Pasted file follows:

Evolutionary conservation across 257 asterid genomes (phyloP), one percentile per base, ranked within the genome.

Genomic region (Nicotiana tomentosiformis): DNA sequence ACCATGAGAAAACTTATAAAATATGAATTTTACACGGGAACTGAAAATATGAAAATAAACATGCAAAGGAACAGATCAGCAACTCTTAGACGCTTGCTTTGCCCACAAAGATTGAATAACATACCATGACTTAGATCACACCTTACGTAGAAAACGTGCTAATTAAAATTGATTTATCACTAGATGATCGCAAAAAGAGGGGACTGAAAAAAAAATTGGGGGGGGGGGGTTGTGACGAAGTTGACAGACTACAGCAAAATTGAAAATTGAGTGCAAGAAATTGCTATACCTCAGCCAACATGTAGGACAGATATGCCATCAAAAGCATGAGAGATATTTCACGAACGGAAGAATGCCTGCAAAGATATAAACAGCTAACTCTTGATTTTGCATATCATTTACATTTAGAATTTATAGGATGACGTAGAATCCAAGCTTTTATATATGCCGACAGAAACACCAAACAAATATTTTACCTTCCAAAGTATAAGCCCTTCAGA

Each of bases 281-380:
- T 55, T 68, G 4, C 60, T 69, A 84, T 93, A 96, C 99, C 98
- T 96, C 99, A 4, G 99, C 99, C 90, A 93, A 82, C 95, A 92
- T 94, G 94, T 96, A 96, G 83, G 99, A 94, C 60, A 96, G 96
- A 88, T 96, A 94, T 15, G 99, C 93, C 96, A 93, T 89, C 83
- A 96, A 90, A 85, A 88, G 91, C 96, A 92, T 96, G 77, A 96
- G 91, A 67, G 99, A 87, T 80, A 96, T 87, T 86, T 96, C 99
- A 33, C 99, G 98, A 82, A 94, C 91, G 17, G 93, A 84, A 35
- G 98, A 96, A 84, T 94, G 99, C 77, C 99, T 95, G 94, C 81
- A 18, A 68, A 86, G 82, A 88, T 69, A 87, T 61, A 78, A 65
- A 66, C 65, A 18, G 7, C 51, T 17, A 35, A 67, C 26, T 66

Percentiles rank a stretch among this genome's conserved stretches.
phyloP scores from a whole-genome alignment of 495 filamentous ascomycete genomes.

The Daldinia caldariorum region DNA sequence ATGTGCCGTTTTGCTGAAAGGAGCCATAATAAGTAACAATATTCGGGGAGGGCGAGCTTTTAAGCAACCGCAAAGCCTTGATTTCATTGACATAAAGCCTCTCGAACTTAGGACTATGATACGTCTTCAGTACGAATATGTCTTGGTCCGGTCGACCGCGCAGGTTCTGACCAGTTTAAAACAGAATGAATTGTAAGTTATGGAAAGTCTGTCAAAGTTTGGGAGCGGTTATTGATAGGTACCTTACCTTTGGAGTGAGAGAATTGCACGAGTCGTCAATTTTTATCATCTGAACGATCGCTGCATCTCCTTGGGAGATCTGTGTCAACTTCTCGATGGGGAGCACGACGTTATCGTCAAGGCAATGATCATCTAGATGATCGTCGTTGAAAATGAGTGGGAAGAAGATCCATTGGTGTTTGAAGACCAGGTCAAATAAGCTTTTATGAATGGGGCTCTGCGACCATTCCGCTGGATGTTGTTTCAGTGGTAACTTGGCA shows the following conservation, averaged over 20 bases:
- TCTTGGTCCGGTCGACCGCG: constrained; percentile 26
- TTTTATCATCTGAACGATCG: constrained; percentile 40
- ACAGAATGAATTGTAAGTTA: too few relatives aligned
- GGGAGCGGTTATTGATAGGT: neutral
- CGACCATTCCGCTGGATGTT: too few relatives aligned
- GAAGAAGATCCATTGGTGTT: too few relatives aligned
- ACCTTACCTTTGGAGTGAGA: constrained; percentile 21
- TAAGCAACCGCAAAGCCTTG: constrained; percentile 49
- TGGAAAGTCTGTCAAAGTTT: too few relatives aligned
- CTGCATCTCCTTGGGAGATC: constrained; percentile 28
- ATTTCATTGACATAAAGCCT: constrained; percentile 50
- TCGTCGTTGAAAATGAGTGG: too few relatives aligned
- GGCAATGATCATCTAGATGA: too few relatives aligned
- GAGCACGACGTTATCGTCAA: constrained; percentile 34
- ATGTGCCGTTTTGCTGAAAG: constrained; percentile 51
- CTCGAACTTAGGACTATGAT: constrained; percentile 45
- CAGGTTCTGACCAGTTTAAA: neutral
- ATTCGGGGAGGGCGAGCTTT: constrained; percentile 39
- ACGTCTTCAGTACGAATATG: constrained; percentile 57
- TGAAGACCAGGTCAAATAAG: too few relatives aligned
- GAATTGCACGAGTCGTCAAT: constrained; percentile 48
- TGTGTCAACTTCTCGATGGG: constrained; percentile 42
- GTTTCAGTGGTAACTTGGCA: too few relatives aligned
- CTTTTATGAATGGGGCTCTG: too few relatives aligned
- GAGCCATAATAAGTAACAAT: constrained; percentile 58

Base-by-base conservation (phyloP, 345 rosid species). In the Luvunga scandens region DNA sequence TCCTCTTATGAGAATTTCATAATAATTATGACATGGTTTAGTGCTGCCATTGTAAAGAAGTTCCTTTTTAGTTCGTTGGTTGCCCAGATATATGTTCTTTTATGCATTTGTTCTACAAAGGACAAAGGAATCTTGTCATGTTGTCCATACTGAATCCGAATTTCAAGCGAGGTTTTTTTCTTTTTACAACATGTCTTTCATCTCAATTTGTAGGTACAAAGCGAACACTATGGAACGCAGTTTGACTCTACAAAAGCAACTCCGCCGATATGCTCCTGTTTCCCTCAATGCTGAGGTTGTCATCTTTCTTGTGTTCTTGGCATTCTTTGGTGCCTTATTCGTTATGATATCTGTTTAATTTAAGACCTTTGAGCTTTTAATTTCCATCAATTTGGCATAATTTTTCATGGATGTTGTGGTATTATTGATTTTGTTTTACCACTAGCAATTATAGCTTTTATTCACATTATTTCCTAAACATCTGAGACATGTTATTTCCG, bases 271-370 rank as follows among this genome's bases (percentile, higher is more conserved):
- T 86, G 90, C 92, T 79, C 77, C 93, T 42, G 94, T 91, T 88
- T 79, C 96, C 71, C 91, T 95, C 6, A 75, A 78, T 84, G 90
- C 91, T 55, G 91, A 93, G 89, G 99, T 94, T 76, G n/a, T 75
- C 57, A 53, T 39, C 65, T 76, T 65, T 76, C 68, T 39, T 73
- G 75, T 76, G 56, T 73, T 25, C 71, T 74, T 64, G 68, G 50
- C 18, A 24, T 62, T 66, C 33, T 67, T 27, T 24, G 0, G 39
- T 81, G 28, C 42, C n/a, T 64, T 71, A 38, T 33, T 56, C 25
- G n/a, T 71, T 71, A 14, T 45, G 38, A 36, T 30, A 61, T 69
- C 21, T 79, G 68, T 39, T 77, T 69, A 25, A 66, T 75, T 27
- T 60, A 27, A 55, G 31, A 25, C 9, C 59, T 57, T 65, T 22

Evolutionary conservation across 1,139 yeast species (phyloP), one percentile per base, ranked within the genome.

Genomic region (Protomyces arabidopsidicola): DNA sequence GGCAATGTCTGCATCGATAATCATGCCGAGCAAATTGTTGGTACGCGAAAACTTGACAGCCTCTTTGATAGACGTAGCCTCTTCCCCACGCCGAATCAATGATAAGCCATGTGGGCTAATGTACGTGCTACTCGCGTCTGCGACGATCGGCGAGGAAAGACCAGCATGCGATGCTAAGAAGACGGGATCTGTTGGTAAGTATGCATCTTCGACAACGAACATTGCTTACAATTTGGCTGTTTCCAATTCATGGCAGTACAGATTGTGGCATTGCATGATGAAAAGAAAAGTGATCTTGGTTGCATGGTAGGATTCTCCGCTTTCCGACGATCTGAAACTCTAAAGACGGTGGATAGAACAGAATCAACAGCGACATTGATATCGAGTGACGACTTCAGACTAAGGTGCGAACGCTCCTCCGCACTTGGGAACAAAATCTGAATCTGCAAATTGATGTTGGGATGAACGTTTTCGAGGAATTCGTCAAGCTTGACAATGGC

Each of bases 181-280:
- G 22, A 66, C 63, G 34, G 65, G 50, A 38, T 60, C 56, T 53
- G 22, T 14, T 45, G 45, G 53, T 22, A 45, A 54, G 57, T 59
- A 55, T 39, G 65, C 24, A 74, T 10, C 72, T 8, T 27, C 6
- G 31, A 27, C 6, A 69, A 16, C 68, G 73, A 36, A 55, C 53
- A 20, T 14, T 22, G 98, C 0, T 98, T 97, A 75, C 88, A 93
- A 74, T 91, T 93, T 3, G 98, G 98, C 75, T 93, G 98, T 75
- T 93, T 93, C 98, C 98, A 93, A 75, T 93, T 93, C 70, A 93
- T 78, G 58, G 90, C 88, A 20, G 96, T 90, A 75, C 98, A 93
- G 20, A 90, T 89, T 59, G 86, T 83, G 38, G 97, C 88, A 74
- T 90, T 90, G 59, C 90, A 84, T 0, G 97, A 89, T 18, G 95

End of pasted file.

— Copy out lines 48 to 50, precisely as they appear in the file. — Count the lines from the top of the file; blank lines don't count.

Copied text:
- C 18, A 24, T 62, T 66, C 33, T 67, T 27, T 24, G 0, G 39
- T 81, G 28, C 42, C n/a, T 64, T 71, A 38, T 33, T 56, C 25
- G n/a, T 71, T 71, A 14, T 45, G 38, A 36, T 30, A 61, T 69